29 Table 1 shows average weekly expenditure per household during 2009–10 for each of the selected household types, along with the CPI for comparison purposes, at June quarter 2011 prices. The commodity groups correspond to the commodity groups in the current (16th series) CPI.
30 Table 1 illustrates significant differences in expenditures, both in total and at the individual commodity group level across the household types. Although differences in incomes are likely to be a major reason for this, other factors such as the demographic make–up of the households and dwelling tenure would also play a part. For example, age pensioner households have on average the lowest number of persons per household and self–funded retiree households have a higher than average rate of outright home ownership.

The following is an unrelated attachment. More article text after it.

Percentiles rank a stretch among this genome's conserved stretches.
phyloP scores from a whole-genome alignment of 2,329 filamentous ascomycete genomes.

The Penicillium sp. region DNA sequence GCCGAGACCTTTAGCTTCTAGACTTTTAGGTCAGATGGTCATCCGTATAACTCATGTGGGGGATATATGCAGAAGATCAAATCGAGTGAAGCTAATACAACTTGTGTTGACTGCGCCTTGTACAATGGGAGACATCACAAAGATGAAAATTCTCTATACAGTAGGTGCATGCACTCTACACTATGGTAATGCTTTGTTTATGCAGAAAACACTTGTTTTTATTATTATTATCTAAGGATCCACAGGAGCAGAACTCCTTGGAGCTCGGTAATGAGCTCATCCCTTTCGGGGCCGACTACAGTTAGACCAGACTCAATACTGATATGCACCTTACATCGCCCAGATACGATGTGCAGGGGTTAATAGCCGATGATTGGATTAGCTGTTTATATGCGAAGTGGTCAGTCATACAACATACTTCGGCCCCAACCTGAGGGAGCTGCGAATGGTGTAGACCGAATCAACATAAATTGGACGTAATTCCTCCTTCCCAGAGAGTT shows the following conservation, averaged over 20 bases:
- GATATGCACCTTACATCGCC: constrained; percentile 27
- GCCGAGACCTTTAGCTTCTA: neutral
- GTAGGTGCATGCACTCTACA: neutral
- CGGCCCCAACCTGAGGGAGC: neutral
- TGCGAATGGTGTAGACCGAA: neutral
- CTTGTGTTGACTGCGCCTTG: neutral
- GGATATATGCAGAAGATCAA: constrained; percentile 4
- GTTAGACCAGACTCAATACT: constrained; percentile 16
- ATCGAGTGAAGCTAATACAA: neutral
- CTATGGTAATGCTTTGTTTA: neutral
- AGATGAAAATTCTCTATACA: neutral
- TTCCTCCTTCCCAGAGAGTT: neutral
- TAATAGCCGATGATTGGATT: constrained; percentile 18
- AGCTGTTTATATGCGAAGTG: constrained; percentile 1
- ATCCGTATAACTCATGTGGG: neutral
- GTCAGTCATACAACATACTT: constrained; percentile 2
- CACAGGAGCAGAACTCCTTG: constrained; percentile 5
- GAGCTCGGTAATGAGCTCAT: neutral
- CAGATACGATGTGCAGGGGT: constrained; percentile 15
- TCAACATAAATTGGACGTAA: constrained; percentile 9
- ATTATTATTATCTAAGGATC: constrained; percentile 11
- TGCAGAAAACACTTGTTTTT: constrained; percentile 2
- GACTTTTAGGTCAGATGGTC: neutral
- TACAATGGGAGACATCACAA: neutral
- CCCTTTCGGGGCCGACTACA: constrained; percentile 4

31 Table 2 presents the estimated household size during 2009–10 for each of the LCI household types and the CPI.
32 Table 3 presents the average weekly expenditure data (presented in Table 1) in percentage terms, along with the CPI for comparison purposes. It is this expenditure data that produces the expenditure shares or weights that are given to each household type, and to which the price movements are applied.